IS element-mediated gene loss in Bm was random and continues to be a major evolutionary mechanism for this species; however, only viable strains can be isolated from an animal host. Random gene loss is evidenced by the unsystematic distribution of variable gene clusters across Bm strains (table 3), and the independent loss of variable clusters in different branches of the phylogenetic tree (fig. 7). In previous laboratory studies, IS407A-mediated gene loss and recombination were observed frequently in vitro (DeShazer et al. 2001; Nierman et al. 2004), and in some cases resulted in lower fitness in an animal host as in SAVP1 (Schutzer et al. 2008) and 200272128. Genomic inversions and rearrangement were a natural outcome of IS expansion with no explicit benefit to Bm, but in some cases, such as NCTC10247, potentially detrimental to the fitness of the organism. This phenomenon of excess IS and other repetitive elements in Bm which mediate recombination and hence rearrangements has been observed in closely related species of other genera, for example, Bordetella (Parkhill et al. 2003), Shigella (Yang et al. 2005), Yersenia (Gu et al. 2007), Orientia (Nakayama et al. 2008), and Clostridium (Myers et al. 2006), to name a few.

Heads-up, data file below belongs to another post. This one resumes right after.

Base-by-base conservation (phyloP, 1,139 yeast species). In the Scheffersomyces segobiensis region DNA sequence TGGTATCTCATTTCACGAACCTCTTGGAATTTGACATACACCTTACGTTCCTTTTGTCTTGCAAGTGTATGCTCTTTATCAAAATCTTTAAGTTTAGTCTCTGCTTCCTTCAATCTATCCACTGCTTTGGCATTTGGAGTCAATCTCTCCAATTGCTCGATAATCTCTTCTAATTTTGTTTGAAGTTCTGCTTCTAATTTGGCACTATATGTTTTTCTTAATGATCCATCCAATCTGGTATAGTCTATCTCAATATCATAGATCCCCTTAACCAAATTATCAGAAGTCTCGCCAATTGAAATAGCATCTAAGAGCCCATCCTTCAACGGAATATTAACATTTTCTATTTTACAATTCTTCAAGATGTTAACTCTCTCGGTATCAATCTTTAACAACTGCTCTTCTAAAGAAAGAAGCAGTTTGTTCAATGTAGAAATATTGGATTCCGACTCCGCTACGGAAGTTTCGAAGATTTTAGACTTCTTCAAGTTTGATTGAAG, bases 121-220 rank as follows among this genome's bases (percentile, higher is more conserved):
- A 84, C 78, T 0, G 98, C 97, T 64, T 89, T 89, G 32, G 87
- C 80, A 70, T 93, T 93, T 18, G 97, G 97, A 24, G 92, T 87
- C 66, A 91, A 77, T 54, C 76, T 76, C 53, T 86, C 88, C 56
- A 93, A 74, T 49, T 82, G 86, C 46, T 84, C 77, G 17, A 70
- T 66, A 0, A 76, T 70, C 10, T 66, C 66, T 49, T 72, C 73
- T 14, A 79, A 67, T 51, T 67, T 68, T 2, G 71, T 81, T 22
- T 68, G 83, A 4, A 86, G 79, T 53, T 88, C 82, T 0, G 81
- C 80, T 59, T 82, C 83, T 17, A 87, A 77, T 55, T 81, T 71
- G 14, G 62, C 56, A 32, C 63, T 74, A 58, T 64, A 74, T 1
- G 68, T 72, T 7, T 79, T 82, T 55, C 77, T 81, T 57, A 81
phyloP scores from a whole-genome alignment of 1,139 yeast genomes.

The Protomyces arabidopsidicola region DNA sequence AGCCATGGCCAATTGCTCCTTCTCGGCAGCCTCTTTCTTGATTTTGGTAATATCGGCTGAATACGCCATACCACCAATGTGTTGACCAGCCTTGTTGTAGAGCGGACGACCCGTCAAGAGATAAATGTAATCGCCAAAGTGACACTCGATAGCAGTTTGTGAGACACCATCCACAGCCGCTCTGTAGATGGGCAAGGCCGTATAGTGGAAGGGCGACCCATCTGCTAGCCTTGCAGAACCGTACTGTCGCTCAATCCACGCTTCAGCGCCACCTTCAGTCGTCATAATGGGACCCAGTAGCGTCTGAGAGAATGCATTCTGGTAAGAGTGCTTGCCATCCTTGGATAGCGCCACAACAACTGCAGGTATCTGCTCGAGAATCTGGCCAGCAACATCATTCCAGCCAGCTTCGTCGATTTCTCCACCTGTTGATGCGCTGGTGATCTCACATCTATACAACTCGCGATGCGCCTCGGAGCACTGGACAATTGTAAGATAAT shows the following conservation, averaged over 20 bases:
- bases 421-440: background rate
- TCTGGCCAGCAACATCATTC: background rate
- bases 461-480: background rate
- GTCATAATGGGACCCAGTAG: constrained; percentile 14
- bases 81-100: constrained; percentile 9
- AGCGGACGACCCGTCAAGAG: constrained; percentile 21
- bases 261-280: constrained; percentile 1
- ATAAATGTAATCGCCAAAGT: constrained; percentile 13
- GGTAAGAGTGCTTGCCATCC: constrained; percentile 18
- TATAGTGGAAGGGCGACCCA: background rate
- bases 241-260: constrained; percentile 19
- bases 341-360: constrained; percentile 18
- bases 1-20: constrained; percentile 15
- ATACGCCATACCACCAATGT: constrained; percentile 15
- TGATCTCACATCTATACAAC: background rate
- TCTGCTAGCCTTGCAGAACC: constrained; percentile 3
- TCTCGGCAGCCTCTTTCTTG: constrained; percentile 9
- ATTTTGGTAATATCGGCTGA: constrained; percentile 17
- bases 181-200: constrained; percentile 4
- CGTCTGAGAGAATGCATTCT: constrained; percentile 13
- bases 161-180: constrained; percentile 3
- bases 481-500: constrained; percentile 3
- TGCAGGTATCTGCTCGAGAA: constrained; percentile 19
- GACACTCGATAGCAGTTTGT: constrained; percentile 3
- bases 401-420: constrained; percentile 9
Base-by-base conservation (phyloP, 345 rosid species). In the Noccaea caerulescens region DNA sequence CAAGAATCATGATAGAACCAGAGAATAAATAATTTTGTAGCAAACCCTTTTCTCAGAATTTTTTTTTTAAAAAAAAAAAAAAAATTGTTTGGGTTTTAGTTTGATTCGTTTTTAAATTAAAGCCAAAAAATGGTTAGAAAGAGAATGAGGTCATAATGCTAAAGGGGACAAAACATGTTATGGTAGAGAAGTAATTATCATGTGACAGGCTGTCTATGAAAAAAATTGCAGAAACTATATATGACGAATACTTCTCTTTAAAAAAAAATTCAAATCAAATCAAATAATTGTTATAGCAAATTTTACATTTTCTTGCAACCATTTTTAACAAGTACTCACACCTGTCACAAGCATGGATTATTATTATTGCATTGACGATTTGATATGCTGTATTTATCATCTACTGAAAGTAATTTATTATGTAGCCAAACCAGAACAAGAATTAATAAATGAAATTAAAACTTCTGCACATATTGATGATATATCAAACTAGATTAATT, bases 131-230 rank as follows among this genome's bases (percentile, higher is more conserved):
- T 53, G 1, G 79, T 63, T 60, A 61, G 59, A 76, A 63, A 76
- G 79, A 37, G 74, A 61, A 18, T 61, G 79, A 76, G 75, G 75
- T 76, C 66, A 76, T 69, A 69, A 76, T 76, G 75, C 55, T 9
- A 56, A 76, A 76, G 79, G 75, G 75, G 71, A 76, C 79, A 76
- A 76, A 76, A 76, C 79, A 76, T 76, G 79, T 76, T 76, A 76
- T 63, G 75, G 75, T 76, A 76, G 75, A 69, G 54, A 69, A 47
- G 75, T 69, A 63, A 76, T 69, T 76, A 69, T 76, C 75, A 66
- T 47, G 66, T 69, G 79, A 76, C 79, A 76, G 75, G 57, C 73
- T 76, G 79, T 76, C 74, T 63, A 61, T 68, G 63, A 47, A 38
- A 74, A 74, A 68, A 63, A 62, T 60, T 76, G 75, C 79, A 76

Reconstruction of the ancestral Bp isolate is impractical. First, essentially all the genes in the pan-genome of Bm have already been elucidated (fig. 2), meaning that the closest common ancestor to all Bm strains is most similar to either NCTC10247 or NCTC10399 which harbor the greatest number of variable gene clusters and including those clusters that were lost from each strain (B and X or S, U, and V, respectively). Second, because all the Bp GI have been lost in Bm, it is impossible to infer which, if any, of these GI were present in the ancestor. Sim et al. (2008) found a large number of Bp isolates that have lost all but two of the GIs. Therefore, it is possible that the ancestral Bp strain looked very similar to one of these GI-deficient Bp isolates. Interestingly, those Bp strains were more commonly associated with environmental isolation, rather than human or animal hosts (Sim et al. 2008). Our results from Bm are in better agreement with the findings that there was little correlation between GI content and disease symptoms in melioidosis patients (Tumapa et al. 2008), as all GIs were lost in assuming an obligate mammalian parasite lifestyle. Last, each of the Bm chromosomes has undergone such dramatic rearrangements (fig. 4) that make it almost impossible to discover the ancestral organization of the genome. Although it is possible to conduct a simple concatenation of synteny blocks on known Bp genomes, it is likely that the ancestral Bp strain itself was also rearranged in the process of losing the GIs.